A number of social, political and environmental developments are having important consequences in relation to the natural resources needed in our food systems. The expected population growth implies a higher demand for food, whose production, in turn, will be affected by climate change. Furthermore, the increase of wealth in a large number of developing countries, will probably lead to adoption of new diets (e.g. higher meat consumption) that require richer resources and more intensive food production.

Managing Natural Resources

The efficiency of natural resources used within a food system can be ensured, either, when produced food is consumed with the same amount of resources, or when food production requires fewer resources. The increase of production efficiency, also called decoupling, along with the reduction of food demand and consumption help realize a resource-use effective food system. To guarantee the fulfillment of all the United Nations Sustainable Development Goals (SDGs), it is imperative to sustainably and efficiently manage the natural resources.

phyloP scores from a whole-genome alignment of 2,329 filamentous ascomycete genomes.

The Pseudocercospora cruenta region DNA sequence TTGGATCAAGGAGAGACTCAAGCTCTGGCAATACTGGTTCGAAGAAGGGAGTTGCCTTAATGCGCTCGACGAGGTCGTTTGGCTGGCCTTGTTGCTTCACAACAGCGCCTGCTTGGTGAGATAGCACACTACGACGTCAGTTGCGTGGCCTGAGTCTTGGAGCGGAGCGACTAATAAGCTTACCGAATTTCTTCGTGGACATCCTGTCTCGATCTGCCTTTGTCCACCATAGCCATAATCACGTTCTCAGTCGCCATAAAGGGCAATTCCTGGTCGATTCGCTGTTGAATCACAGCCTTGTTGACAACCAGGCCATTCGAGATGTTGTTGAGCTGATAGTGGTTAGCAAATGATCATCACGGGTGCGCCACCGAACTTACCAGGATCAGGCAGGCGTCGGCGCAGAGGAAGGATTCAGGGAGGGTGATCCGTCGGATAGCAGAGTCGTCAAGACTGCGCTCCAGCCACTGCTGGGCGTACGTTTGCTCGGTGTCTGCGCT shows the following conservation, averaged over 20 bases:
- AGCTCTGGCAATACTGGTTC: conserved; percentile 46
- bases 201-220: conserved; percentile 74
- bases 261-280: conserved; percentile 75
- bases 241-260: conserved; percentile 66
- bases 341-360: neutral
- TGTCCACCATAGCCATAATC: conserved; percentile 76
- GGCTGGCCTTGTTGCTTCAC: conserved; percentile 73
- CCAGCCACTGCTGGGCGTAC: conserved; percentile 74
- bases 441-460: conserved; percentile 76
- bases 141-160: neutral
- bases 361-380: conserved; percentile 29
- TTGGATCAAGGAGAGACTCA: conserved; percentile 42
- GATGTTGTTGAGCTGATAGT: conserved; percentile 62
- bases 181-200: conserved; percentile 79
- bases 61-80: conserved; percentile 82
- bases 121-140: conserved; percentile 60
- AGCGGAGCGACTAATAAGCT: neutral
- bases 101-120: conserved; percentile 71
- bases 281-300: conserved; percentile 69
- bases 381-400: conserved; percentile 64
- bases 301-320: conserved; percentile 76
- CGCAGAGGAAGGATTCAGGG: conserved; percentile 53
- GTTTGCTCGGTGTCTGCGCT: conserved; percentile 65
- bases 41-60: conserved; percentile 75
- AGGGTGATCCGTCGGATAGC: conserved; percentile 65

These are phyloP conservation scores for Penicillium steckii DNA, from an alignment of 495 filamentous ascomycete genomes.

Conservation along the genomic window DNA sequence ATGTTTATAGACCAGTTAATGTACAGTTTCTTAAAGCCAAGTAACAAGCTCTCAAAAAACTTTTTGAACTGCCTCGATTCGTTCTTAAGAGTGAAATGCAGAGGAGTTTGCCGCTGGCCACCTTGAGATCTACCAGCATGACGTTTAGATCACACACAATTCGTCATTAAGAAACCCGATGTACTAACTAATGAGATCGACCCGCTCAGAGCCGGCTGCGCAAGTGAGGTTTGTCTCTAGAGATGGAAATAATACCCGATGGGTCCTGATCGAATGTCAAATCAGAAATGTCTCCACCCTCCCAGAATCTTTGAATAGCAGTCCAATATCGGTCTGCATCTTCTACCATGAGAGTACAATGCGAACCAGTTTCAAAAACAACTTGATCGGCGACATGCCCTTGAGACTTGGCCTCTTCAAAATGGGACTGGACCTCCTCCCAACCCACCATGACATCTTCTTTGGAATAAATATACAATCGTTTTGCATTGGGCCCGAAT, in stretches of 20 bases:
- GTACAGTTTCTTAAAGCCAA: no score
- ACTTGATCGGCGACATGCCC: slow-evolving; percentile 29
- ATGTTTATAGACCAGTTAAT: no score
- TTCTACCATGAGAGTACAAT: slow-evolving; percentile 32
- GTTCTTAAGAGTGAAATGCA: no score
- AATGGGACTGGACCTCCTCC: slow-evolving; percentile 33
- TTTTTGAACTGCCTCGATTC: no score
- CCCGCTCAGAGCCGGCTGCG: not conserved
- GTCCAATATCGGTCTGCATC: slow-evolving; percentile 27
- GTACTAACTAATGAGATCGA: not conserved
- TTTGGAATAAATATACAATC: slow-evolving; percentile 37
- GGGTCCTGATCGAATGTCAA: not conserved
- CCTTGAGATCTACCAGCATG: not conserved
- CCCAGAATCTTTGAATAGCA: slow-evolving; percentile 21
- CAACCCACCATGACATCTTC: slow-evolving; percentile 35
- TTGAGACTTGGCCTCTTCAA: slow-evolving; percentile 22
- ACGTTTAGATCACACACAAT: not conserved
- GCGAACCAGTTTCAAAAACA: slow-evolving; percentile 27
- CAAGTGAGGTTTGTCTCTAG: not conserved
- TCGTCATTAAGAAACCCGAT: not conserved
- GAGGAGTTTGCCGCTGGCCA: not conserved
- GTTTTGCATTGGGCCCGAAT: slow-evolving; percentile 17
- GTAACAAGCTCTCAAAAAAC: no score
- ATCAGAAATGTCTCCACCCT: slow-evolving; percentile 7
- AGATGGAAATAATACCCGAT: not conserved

Effective interventions can be initiated and promoted by different actors such as governments, civil society and companies:

  • Governments

Governments have indeed an important task in setting the institutional and regulatory framework as well as an important role in educating the general public and future consumers on the environmental and social meaning of food choices, how to choose raw materials and how to prepare healthy, tasty and sustainable food from basic ingredients.